2018 marks five years on from New Zealand’s Marriage Equality campaign. It was an absolute privilege to lead the campaign’s digital communications and social media, bringing hundreds of thousands of New Zealanders – from diverse background, faiths and political persuasions – together to campaign for something that meant so much to so many.
For me, the debate was of personal significance – it was about being equal with my friends and family – but it was also an incredible lesson in the way we can use the power of the internet and story to cause significant social change.
I was lucky enough to sit on the Cross-Party Committee on Marriage Equality and saw how the campaign was run inside Parliament. It was a fantastic example of great stakeholder management – lots of direct engagement with MPs by members of the committee to address their concerns and take them on a journey to support equality. We identified the marginal MPs we needed to support to get them on the right side of history, ensured they talked to people who would be positively affected by the law change, were lobbied appropriately by their constituents and had someone to talk to about their concerns. By taking these MPs on a journey and making them feel comfortable, and by countering the aggressive voices of those who opposed our movement with sense, kindness and love, we were able to win many of their votes.
A massive tool in our arsenal was the voices of those passionate about making marriage equality happen. These people were often personally affected by the Bill – they were Kiwis who wanted to get married – or they wanted to see their friends and family able to marry. People were so keen to help, and we needed to ensure their voices were used most effectively (and that they didn’t get too over-enthusiastic and say the wrong thing – a significant issue our opposition faced).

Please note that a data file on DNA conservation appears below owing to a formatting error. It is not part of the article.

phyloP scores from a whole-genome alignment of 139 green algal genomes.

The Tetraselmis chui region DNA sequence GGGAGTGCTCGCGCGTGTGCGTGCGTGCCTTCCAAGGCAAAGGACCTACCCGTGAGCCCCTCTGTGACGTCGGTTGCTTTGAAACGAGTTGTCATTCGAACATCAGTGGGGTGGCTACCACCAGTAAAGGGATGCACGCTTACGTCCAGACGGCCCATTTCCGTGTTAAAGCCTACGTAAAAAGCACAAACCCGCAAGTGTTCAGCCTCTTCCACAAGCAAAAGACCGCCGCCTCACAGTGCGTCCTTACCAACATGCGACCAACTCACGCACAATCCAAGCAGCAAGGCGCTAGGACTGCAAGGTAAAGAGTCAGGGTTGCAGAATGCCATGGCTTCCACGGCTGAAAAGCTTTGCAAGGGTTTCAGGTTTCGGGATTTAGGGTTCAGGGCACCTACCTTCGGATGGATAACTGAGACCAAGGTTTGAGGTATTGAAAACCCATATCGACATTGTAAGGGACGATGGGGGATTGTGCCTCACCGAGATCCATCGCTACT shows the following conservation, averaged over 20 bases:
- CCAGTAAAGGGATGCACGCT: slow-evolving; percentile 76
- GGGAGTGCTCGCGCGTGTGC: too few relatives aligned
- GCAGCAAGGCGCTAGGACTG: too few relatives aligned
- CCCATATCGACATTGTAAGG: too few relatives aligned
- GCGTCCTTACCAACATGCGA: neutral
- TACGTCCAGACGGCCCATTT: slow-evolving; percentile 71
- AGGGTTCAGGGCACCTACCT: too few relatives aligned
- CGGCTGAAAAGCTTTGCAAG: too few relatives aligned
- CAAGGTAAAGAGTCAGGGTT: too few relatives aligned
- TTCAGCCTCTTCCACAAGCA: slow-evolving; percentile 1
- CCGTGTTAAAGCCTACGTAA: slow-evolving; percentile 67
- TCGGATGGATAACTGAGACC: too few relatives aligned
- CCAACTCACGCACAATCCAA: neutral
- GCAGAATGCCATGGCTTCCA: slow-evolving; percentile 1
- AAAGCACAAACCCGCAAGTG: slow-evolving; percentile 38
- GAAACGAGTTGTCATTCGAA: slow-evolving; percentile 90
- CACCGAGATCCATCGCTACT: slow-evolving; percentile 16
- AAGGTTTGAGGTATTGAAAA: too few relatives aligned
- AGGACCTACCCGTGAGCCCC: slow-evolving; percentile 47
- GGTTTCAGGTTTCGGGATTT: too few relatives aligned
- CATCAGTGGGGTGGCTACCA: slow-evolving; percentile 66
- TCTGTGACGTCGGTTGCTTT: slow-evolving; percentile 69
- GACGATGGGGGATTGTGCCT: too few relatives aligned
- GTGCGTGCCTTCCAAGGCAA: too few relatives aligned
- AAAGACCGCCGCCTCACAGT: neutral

We predominantly used Facebook to engage with our supporters, encouraging them to share content to show their support, to talk to their friends and family and, most importantly, engage with the politicians ultimately deciding on how to vote. Volunteers built online tools that helped supporters contact MPs directly and submit to the Select Committee process. Without a doubt, the huge scale of personal contact from people who genuinely cared about the progress of the Bill made a difference, particularly when compared with the largely form-written submissions from opponents of the Bill.
It was incredible to hear stories about the warm responses supporters received from MPs and the positive glow they felt from being involved in the democratic process in such an important way. It was also amazing to hear from MPs directly about the impact that it was having on them and how our opponents’ tactics were often strengthening their support for the Bill.
Looking back five years on, I’m so proud to have been a part of a campaign that brought so much joy to so many people.
And from a ‘work perspective,’ it showed that with the right balance of strategic communications, movement building and stakeholder management, you can achieve something that once felt impossible.
(As a former political staffer on the left, I’m proud that my one appearance on David Farrar’s right-wing KiwiBlog (to date!) is in praise of the work I did on the campaign:
“Andrew Burns did an amazing job with social media on the campaign. I was staggered by the reach of the campaign’s congratulatory message on Facebook. Within an hour of the vote, I think the message had reached almost half a million people and been shared by over 5,000 to all their networks.” — see here.)